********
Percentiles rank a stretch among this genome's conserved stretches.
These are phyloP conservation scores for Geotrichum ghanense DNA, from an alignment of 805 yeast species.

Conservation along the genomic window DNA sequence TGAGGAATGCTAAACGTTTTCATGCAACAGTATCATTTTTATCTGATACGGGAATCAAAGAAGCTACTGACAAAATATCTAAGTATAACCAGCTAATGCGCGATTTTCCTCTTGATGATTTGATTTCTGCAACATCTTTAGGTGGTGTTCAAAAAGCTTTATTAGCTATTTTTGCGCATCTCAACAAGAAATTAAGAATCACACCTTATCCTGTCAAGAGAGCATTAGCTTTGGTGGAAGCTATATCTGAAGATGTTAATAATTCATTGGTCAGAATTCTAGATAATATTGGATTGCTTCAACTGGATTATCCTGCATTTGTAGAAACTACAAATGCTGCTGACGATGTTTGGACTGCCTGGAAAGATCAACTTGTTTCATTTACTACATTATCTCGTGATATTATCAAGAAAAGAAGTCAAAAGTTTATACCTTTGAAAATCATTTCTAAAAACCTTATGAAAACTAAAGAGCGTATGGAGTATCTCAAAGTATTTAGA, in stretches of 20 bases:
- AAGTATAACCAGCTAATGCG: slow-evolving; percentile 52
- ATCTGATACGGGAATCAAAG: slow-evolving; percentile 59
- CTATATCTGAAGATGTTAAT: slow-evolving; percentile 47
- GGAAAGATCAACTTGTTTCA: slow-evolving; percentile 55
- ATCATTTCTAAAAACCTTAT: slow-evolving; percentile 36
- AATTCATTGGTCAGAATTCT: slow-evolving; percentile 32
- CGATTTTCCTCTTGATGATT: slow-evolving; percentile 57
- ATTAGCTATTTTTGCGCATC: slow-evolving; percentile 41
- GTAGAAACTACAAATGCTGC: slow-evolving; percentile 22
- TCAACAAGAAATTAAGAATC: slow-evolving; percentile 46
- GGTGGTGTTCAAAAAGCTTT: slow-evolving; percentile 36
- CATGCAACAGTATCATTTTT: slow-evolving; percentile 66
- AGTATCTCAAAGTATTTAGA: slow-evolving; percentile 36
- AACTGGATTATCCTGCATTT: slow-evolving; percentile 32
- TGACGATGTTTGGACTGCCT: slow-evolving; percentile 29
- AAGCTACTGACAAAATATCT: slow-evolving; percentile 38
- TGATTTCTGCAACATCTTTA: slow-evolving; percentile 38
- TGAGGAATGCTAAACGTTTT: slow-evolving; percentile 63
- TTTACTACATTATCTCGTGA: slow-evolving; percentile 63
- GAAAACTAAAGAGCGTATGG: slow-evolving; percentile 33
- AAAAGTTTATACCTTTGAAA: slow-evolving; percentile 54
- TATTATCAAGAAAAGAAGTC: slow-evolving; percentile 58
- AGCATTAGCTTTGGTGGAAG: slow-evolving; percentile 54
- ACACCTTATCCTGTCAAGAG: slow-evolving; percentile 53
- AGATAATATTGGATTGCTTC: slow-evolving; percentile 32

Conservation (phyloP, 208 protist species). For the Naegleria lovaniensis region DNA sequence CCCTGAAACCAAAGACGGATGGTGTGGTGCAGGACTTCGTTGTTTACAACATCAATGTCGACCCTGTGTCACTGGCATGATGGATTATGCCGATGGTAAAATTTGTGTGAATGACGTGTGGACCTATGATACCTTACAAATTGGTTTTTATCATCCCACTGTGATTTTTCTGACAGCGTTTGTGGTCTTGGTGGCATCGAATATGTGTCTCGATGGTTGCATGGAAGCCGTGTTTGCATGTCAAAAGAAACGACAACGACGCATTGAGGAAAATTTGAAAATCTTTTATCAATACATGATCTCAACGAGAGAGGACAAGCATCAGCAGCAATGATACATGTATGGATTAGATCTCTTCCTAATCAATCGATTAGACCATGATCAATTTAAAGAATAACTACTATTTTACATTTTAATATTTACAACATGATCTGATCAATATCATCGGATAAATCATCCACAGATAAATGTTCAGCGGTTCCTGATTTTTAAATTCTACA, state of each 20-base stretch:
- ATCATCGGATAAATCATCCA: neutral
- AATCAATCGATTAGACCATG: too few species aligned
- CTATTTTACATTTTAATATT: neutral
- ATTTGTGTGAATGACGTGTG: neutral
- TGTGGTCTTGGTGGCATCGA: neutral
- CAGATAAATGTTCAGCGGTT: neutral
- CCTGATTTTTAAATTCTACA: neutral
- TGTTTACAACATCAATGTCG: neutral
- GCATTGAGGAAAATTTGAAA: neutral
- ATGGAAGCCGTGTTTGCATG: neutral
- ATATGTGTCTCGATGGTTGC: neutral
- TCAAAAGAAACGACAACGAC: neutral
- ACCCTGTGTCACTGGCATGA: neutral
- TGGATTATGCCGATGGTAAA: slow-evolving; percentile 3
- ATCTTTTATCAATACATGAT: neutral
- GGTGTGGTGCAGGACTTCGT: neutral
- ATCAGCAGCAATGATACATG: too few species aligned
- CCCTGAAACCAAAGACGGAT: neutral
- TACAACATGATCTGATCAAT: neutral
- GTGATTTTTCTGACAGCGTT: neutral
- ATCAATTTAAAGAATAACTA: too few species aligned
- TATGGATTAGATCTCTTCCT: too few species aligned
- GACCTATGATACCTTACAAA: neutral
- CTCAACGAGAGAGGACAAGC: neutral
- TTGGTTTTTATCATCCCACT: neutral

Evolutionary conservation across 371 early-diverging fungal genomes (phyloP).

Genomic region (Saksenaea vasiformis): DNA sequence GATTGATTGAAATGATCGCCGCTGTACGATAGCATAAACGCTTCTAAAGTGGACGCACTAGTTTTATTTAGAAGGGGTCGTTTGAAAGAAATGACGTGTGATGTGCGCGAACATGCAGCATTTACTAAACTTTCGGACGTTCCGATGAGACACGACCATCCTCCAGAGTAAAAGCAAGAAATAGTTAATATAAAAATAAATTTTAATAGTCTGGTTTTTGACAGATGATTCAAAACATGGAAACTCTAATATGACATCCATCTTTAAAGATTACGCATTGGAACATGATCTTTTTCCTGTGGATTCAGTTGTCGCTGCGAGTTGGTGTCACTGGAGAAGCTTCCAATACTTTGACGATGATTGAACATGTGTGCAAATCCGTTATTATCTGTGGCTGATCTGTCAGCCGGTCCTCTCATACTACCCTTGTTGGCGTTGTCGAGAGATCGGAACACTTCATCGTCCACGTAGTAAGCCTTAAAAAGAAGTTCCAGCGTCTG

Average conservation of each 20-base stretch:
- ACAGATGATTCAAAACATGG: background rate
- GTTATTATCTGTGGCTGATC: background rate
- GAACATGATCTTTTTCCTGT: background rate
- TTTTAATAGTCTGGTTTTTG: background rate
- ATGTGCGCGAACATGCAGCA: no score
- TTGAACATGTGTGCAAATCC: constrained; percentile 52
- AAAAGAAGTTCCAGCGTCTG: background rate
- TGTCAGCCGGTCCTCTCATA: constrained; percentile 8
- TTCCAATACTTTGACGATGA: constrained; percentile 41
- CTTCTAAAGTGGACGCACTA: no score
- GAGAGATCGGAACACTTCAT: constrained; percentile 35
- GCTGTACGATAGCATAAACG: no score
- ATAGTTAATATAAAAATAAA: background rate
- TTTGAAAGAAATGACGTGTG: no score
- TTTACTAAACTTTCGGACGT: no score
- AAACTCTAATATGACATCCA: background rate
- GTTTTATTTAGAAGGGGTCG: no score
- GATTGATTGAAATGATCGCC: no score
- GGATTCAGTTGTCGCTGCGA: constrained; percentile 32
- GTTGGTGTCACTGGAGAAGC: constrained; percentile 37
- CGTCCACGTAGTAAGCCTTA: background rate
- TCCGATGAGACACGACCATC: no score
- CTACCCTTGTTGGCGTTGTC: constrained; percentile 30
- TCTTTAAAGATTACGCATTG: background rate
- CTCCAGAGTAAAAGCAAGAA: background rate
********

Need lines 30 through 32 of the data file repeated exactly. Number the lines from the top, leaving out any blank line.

- ATCATCGGATAAATCATCCA: neutral
- AATCAATCGATTAGACCATG: too few species aligned
- CTATTTTACATTTTAATATT: neutral